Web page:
Prime minister of Kazakhstan, Alikhan Smailov reminded about the countries’ commitment to become climate neutral till 2060. To do this, Kazakhstan is planning to adopt the Low carbon development strategy by the end of this year. Currently green energy represents only 3% of the country’s energy supply. The planned goal by 2030 – 15% of green energy. Kazakhstan also plans to become one of the 10 largest hydrogen exporters. As well as allow for extraction of important metals on its territory.

Lyudmila Petrova, public association “Angel”, Kazakhstan:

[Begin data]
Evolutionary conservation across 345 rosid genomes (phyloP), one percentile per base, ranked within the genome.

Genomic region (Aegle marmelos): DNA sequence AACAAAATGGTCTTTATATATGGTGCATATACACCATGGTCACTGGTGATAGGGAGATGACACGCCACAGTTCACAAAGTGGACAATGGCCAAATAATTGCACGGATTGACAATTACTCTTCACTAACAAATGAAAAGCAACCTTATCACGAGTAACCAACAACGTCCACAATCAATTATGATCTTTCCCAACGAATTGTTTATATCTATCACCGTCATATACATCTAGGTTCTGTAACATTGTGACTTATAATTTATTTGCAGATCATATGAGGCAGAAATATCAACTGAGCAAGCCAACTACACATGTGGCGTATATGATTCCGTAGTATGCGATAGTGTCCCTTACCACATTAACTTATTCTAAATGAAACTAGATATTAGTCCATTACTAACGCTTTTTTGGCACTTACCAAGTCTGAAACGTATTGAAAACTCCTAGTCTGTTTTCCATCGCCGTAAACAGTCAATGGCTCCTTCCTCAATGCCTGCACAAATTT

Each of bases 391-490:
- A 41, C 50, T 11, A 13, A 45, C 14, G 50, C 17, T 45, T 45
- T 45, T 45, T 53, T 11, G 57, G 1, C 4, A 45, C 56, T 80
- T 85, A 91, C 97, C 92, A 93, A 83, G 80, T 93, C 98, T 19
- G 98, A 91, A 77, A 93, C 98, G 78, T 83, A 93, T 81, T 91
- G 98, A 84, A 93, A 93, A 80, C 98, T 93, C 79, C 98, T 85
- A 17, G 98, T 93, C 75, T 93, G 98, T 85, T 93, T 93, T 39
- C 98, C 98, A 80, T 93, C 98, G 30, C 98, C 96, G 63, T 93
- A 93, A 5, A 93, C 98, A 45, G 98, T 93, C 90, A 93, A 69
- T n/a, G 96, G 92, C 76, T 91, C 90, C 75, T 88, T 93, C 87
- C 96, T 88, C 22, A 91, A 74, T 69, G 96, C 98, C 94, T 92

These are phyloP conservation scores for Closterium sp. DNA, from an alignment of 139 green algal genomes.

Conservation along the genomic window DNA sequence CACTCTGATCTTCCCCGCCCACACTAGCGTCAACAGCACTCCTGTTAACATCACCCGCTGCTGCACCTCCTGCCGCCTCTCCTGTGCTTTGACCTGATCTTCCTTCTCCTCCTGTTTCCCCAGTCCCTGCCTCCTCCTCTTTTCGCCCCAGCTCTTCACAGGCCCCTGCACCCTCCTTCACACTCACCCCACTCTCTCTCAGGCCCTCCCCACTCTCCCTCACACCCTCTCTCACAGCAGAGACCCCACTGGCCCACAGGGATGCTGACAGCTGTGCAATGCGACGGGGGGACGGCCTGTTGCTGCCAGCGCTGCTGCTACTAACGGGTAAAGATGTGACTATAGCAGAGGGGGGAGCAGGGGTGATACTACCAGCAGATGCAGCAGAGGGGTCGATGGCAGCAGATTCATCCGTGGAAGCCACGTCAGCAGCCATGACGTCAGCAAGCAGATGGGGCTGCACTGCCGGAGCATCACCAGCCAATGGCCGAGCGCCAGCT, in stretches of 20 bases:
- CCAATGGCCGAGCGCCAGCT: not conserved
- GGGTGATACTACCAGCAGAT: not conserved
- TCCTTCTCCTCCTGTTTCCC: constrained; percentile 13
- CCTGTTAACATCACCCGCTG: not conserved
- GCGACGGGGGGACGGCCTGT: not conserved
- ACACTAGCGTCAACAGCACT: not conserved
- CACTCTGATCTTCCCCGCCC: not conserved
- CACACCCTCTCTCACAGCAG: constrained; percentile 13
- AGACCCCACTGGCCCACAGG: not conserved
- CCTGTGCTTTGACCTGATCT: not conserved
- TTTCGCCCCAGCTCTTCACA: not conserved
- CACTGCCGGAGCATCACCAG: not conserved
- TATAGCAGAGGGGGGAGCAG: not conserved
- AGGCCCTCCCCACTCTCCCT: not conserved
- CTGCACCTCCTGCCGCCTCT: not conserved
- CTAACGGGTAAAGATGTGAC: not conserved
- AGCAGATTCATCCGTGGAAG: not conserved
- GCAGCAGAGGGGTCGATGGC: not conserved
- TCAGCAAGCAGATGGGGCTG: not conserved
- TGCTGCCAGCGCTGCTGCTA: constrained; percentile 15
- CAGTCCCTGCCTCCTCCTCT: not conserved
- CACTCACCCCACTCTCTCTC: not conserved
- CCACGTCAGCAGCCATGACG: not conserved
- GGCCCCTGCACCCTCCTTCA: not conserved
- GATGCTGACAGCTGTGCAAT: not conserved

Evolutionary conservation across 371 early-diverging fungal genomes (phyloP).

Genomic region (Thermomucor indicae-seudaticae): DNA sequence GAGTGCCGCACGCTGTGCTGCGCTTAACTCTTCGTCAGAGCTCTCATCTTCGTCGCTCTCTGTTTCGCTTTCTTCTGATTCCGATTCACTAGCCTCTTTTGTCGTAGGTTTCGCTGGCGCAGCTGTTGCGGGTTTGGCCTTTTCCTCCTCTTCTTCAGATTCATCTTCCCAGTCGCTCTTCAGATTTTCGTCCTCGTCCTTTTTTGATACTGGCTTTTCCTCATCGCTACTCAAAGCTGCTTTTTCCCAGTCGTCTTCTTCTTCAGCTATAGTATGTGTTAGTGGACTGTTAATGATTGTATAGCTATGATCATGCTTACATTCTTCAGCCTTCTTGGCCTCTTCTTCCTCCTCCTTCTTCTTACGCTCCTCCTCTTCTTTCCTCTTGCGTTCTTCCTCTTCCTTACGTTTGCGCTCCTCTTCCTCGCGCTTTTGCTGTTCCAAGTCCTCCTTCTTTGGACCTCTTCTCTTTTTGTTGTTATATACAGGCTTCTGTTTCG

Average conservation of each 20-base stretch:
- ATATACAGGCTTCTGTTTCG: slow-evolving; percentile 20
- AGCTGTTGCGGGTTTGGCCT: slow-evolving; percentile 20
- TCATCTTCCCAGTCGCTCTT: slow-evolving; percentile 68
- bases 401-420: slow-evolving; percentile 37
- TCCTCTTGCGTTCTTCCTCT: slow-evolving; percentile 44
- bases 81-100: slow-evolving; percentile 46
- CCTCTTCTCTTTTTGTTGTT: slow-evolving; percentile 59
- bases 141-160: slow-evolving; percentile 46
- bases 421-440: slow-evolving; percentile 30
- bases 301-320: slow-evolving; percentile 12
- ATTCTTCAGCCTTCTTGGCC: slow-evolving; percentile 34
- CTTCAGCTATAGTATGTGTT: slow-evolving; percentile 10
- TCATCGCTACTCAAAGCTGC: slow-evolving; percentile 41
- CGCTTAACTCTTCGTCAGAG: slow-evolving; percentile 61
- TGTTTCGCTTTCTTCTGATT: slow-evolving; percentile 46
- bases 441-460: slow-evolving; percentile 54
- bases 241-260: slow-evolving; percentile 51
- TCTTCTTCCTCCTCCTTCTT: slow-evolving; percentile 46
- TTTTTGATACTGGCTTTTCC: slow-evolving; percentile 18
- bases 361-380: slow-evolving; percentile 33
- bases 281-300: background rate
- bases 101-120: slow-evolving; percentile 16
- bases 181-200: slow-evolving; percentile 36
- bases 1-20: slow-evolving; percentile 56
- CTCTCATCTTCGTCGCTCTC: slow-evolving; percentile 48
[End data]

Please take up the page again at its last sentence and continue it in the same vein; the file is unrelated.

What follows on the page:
“In his speech Prime Minister of Kazakhstan Alikhan Smailov emphasized that by the end of this year, Kazakhstan will adopt a Low-Carbon Development Strategy. He also voiced a bold proposal to act as a regional center for the development of renewable energy sources. But some questions arise, how well is this strategy developed? Will there be a valid working document, or will it remain just another formality? Will it be widely discussed with the public? To become a regional center for the development of RES, it is not enough to create one demonstrative high-cost project. We need specific and targeted actions — support for renewable energy, replacement of coal, water conservation, etc.”